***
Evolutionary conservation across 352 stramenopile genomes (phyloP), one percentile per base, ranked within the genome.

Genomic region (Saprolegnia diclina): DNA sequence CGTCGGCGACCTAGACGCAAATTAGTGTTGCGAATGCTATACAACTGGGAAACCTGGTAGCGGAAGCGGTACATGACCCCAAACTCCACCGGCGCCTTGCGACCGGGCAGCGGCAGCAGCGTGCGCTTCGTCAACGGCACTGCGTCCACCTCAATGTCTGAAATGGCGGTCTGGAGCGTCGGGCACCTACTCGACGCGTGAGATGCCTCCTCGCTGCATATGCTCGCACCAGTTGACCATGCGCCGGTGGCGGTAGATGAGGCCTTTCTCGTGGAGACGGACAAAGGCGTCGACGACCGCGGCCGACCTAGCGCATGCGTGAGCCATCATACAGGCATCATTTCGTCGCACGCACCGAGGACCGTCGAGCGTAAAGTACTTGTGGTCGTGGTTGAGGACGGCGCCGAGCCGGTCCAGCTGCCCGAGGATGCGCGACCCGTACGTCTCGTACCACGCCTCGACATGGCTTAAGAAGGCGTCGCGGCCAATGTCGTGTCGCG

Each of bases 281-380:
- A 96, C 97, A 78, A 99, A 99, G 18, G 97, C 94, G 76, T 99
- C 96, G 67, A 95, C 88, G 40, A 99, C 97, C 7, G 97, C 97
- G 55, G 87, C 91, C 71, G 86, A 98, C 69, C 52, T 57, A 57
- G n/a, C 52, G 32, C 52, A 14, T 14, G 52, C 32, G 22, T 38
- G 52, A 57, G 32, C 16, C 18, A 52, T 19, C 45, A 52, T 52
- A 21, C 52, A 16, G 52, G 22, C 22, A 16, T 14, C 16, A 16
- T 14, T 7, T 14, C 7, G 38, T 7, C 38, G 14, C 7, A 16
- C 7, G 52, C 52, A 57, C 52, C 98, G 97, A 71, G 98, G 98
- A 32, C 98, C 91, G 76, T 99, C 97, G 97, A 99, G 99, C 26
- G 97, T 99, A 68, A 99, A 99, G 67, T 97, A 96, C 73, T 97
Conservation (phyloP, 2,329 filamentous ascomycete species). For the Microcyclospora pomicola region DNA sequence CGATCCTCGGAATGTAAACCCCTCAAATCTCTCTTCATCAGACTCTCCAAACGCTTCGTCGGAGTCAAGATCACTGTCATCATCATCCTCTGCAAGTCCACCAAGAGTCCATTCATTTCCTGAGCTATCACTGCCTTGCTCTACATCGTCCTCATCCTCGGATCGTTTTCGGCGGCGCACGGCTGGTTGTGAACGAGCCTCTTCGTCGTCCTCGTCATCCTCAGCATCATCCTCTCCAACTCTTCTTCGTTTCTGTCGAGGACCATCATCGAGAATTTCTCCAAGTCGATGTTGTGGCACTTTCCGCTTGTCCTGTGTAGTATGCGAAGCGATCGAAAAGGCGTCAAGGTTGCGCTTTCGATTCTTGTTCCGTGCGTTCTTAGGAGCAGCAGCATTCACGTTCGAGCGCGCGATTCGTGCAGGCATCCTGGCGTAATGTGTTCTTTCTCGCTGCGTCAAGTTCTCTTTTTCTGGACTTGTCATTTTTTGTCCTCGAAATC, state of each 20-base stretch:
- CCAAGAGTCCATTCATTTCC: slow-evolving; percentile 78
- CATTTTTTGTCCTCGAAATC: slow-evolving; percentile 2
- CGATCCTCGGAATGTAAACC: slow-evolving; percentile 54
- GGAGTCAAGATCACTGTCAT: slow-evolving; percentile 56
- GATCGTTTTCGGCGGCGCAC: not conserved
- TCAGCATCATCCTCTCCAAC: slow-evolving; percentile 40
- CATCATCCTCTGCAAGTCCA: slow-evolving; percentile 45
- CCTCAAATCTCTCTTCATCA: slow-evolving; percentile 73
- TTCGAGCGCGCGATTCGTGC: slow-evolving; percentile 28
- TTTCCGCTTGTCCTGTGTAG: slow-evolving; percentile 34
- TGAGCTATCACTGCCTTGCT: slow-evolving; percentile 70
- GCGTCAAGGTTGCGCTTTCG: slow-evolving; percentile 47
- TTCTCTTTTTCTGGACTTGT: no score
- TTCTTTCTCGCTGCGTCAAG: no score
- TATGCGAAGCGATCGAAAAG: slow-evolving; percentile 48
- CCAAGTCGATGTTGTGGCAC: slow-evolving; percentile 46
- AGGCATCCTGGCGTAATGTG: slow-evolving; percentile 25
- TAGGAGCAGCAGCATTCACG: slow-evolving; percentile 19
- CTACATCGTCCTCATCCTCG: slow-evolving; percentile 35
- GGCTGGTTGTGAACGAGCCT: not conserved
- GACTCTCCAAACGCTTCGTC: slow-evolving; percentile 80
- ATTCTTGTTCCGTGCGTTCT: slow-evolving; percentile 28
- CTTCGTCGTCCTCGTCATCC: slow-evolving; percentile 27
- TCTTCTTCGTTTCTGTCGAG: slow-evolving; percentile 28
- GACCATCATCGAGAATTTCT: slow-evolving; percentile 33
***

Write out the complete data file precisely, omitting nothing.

Evolutionary conservation across 352 stramenopile genomes (phyloP), one percentile per base, ranked within the genome.

Genomic region (Saprolegnia diclina): DNA sequence CGTCGGCGACCTAGACGCAAATTAGTGTTGCGAATGCTATACAACTGGGAAACCTGGTAGCGGAAGCGGTACATGACCCCAAACTCCACCGGCGCCTTGCGACCGGGCAGCGGCAGCAGCGTGCGCTTCGTCAACGGCACTGCGTCCACCTCAATGTCTGAAATGGCGGTCTGGAGCGTCGGGCACCTACTCGACGCGTGAGATGCCTCCTCGCTGCATATGCTCGCACCAGTTGACCATGCGCCGGTGGCGGTAGATGAGGCCTTTCTCGTGGAGACGGACAAAGGCGTCGACGACCGCGGCCGACCTAGCGCATGCGTGAGCCATCATACAGGCATCATTTCGTCGCACGCACCGAGGACCGTCGAGCGTAAAGTACTTGTGGTCGTGGTTGAGGACGGCGCCGAGCCGGTCCAGCTGCCCGAGGATGCGCGACCCGTACGTCTCGTACCACGCCTCGACATGGCTTAAGAAGGCGTCGCGGCCAATGTCGTGTCGCG

Each of bases 281-380:
- A 96, C 97, A 78, A 99, A 99, G 18, G 97, C 94, G 76, T 99
- C 96, G 67, A 95, C 88, G 40, A 99, C 97, C 7, G 97, C 97
- G 55, G 87, C 91, C 71, G 86, A 98, C 69, C 52, T 57, A 57
- G n/a, C 52, G 32, C 52, A 14, T 14, G 52, C 32, G 22, T 38
- G 52, A 57, G 32, C 16, C 18, A 52, T 19, C 45, A 52, T 52
- A 21, C 52, A 16, G 52, G 22, C 22, A 16, T 14, C 16, A 16
- T 14, T 7, T 14, C 7, G 38, T 7, C 38, G 14, C 7, A 16
- C 7, G 52, C 52, A 57, C 52, C 98, G 97, A 71, G 98, G 98
- A 32, C 98, C 91, G 76, T 99, C 97, G 97, A 99, G 99, C 26
- G 97, T 99, A 68, A 99, A 99, G 67, T 97, A 96, C 73, T 97
Conservation (phyloP, 2,329 filamentous ascomycete species). For the Microcyclospora pomicola region DNA sequence CGATCCTCGGAATGTAAACCCCTCAAATCTCTCTTCATCAGACTCTCCAAACGCTTCGTCGGAGTCAAGATCACTGTCATCATCATCCTCTGCAAGTCCACCAAGAGTCCATTCATTTCCTGAGCTATCACTGCCTTGCTCTACATCGTCCTCATCCTCGGATCGTTTTCGGCGGCGCACGGCTGGTTGTGAACGAGCCTCTTCGTCGTCCTCGTCATCCTCAGCATCATCCTCTCCAACTCTTCTTCGTTTCTGTCGAGGACCATCATCGAGAATTTCTCCAAGTCGATGTTGTGGCACTTTCCGCTTGTCCTGTGTAGTATGCGAAGCGATCGAAAAGGCGTCAAGGTTGCGCTTTCGATTCTTGTTCCGTGCGTTCTTAGGAGCAGCAGCATTCACGTTCGAGCGCGCGATTCGTGCAGGCATCCTGGCGTAATGTGTTCTTTCTCGCTGCGTCAAGTTCTCTTTTTCTGGACTTGTCATTTTTTGTCCTCGAAATC, state of each 20-base stretch:
- CCAAGAGTCCATTCATTTCC: slow-evolving; percentile 78
- CATTTTTTGTCCTCGAAATC: slow-evolving; percentile 2
- CGATCCTCGGAATGTAAACC: slow-evolving; percentile 54
- GGAGTCAAGATCACTGTCAT: slow-evolving; percentile 56
- GATCGTTTTCGGCGGCGCAC: not conserved
- TCAGCATCATCCTCTCCAAC: slow-evolving; percentile 40
- CATCATCCTCTGCAAGTCCA: slow-evolving; percentile 45
- CCTCAAATCTCTCTTCATCA: slow-evolving; percentile 73
- TTCGAGCGCGCGATTCGTGC: slow-evolving; percentile 28
- TTTCCGCTTGTCCTGTGTAG: slow-evolving; percentile 34
- TGAGCTATCACTGCCTTGCT: slow-evolving; percentile 70
- GCGTCAAGGTTGCGCTTTCG: slow-evolving; percentile 47
- TTCTCTTTTTCTGGACTTGT: no score
- TTCTTTCTCGCTGCGTCAAG: no score
- TATGCGAAGCGATCGAAAAG: slow-evolving; percentile 48
- CCAAGTCGATGTTGTGGCAC: slow-evolving; percentile 46
- AGGCATCCTGGCGTAATGTG: slow-evolving; percentile 25
- TAGGAGCAGCAGCATTCACG: slow-evolving; percentile 19
- CTACATCGTCCTCATCCTCG: slow-evolving; percentile 35
- GGCTGGTTGTGAACGAGCCT: not conserved
- GACTCTCCAAACGCTTCGTC: slow-evolving; percentile 80
- ATTCTTGTTCCGTGCGTTCT: slow-evolving; percentile 28
- CTTCGTCGTCCTCGTCATCC: slow-evolving; percentile 27
- TCTTCTTCGTTTCTGTCGAG: slow-evolving; percentile 28
- GACCATCATCGAGAATTTCT: slow-evolving; percentile 33